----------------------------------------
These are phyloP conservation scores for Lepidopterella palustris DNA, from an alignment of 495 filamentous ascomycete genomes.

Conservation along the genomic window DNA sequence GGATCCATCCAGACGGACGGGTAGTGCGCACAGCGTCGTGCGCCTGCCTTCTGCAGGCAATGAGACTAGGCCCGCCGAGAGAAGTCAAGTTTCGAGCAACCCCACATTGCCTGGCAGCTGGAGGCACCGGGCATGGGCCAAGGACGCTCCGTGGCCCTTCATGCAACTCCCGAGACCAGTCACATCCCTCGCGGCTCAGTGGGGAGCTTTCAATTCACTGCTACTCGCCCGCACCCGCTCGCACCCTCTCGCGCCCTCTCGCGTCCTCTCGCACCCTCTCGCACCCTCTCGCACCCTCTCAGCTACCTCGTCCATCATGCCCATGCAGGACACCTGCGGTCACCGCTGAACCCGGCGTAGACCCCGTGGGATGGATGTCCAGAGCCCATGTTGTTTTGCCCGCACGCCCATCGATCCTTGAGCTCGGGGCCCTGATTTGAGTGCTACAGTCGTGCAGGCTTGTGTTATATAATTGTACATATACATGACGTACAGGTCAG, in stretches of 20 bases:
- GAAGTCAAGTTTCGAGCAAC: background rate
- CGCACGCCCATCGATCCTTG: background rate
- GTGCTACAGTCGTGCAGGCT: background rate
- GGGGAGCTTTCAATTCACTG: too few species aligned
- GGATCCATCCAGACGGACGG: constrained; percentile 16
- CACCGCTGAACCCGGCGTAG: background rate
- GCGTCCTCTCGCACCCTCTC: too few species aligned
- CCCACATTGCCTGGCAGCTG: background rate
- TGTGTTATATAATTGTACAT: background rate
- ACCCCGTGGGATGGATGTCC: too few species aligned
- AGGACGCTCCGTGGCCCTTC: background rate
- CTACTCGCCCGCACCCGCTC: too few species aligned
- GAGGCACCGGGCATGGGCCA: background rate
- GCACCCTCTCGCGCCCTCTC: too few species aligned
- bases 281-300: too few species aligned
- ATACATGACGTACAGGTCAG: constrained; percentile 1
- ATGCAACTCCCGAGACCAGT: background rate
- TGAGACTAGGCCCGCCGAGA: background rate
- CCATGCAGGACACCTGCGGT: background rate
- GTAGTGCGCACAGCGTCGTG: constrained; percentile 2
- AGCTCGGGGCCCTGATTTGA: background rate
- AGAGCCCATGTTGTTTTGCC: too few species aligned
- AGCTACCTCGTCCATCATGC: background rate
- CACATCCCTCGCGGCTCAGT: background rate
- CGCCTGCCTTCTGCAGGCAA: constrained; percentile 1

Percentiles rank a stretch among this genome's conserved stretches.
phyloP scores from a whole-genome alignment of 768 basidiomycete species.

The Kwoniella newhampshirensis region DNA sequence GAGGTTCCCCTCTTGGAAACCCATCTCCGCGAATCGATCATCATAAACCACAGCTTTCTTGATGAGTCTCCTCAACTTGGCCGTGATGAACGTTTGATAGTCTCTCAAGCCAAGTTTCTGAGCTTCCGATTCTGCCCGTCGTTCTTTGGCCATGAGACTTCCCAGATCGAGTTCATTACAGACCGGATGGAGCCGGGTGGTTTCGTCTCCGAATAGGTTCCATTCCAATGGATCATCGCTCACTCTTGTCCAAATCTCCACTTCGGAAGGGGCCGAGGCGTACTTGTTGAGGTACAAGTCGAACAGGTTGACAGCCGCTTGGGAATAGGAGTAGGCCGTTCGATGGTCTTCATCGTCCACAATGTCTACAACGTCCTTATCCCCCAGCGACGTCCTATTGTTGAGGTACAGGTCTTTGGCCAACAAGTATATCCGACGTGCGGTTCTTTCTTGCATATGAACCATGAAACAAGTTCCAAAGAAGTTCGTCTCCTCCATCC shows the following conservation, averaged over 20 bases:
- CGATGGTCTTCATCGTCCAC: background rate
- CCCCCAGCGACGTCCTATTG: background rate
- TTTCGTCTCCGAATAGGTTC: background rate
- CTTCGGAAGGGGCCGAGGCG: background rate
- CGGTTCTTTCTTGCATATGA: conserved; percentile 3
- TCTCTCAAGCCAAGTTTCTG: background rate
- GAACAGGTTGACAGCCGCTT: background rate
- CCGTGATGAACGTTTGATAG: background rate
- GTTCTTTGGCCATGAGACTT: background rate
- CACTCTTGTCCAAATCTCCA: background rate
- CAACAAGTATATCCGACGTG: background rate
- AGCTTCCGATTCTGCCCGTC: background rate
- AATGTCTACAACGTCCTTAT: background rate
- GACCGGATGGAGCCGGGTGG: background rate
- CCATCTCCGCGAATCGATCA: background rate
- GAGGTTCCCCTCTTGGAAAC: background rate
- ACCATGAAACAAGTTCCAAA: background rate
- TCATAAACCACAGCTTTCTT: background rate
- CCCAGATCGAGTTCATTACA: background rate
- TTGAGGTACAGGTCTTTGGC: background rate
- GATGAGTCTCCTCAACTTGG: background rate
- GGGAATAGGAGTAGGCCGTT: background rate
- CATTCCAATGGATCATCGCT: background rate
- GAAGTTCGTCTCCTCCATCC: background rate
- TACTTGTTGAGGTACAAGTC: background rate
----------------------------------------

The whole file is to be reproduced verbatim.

These are phyloP conservation scores for Lepidopterella palustris DNA, from an alignment of 495 filamentous ascomycete genomes.

Conservation along the genomic window DNA sequence GGATCCATCCAGACGGACGGGTAGTGCGCACAGCGTCGTGCGCCTGCCTTCTGCAGGCAATGAGACTAGGCCCGCCGAGAGAAGTCAAGTTTCGAGCAACCCCACATTGCCTGGCAGCTGGAGGCACCGGGCATGGGCCAAGGACGCTCCGTGGCCCTTCATGCAACTCCCGAGACCAGTCACATCCCTCGCGGCTCAGTGGGGAGCTTTCAATTCACTGCTACTCGCCCGCACCCGCTCGCACCCTCTCGCGCCCTCTCGCGTCCTCTCGCACCCTCTCGCACCCTCTCGCACCCTCTCAGCTACCTCGTCCATCATGCCCATGCAGGACACCTGCGGTCACCGCTGAACCCGGCGTAGACCCCGTGGGATGGATGTCCAGAGCCCATGTTGTTTTGCCCGCACGCCCATCGATCCTTGAGCTCGGGGCCCTGATTTGAGTGCTACAGTCGTGCAGGCTTGTGTTATATAATTGTACATATACATGACGTACAGGTCAG, in stretches of 20 bases:
- GAAGTCAAGTTTCGAGCAAC: background rate
- CGCACGCCCATCGATCCTTG: background rate
- GTGCTACAGTCGTGCAGGCT: background rate
- GGGGAGCTTTCAATTCACTG: too few species aligned
- GGATCCATCCAGACGGACGG: constrained; percentile 16
- CACCGCTGAACCCGGCGTAG: background rate
- GCGTCCTCTCGCACCCTCTC: too few species aligned
- CCCACATTGCCTGGCAGCTG: background rate
- TGTGTTATATAATTGTACAT: background rate
- ACCCCGTGGGATGGATGTCC: too few species aligned
- AGGACGCTCCGTGGCCCTTC: background rate
- CTACTCGCCCGCACCCGCTC: too few species aligned
- GAGGCACCGGGCATGGGCCA: background rate
- GCACCCTCTCGCGCCCTCTC: too few species aligned
- bases 281-300: too few species aligned
- ATACATGACGTACAGGTCAG: constrained; percentile 1
- ATGCAACTCCCGAGACCAGT: background rate
- TGAGACTAGGCCCGCCGAGA: background rate
- CCATGCAGGACACCTGCGGT: background rate
- GTAGTGCGCACAGCGTCGTG: constrained; percentile 2
- AGCTCGGGGCCCTGATTTGA: background rate
- AGAGCCCATGTTGTTTTGCC: too few species aligned
- AGCTACCTCGTCCATCATGC: background rate
- CACATCCCTCGCGGCTCAGT: background rate
- CGCCTGCCTTCTGCAGGCAA: constrained; percentile 1

Percentiles rank a stretch among this genome's conserved stretches.
phyloP scores from a whole-genome alignment of 768 basidiomycete species.

The Kwoniella newhampshirensis region DNA sequence GAGGTTCCCCTCTTGGAAACCCATCTCCGCGAATCGATCATCATAAACCACAGCTTTCTTGATGAGTCTCCTCAACTTGGCCGTGATGAACGTTTGATAGTCTCTCAAGCCAAGTTTCTGAGCTTCCGATTCTGCCCGTCGTTCTTTGGCCATGAGACTTCCCAGATCGAGTTCATTACAGACCGGATGGAGCCGGGTGGTTTCGTCTCCGAATAGGTTCCATTCCAATGGATCATCGCTCACTCTTGTCCAAATCTCCACTTCGGAAGGGGCCGAGGCGTACTTGTTGAGGTACAAGTCGAACAGGTTGACAGCCGCTTGGGAATAGGAGTAGGCCGTTCGATGGTCTTCATCGTCCACAATGTCTACAACGTCCTTATCCCCCAGCGACGTCCTATTGTTGAGGTACAGGTCTTTGGCCAACAAGTATATCCGACGTGCGGTTCTTTCTTGCATATGAACCATGAAACAAGTTCCAAAGAAGTTCGTCTCCTCCATCC shows the following conservation, averaged over 20 bases:
- CGATGGTCTTCATCGTCCAC: background rate
- CCCCCAGCGACGTCCTATTG: background rate
- TTTCGTCTCCGAATAGGTTC: background rate
- CTTCGGAAGGGGCCGAGGCG: background rate
- CGGTTCTTTCTTGCATATGA: conserved; percentile 3
- TCTCTCAAGCCAAGTTTCTG: background rate
- GAACAGGTTGACAGCCGCTT: background rate
- CCGTGATGAACGTTTGATAG: background rate
- GTTCTTTGGCCATGAGACTT: background rate
- CACTCTTGTCCAAATCTCCA: background rate
- CAACAAGTATATCCGACGTG: background rate
- AGCTTCCGATTCTGCCCGTC: background rate
- AATGTCTACAACGTCCTTAT: background rate
- GACCGGATGGAGCCGGGTGG: background rate
- CCATCTCCGCGAATCGATCA: background rate
- GAGGTTCCCCTCTTGGAAAC: background rate
- ACCATGAAACAAGTTCCAAA: background rate
- TCATAAACCACAGCTTTCTT: background rate
- CCCAGATCGAGTTCATTACA: background rate
- TTGAGGTACAGGTCTTTGGC: background rate
- GATGAGTCTCCTCAACTTGG: background rate
- GGGAATAGGAGTAGGCCGTT: background rate
- CATTCCAATGGATCATCGCT: background rate
- GAAGTTCGTCTCCTCCATCC: background rate
- TACTTGTTGAGGTACAAGTC: background rate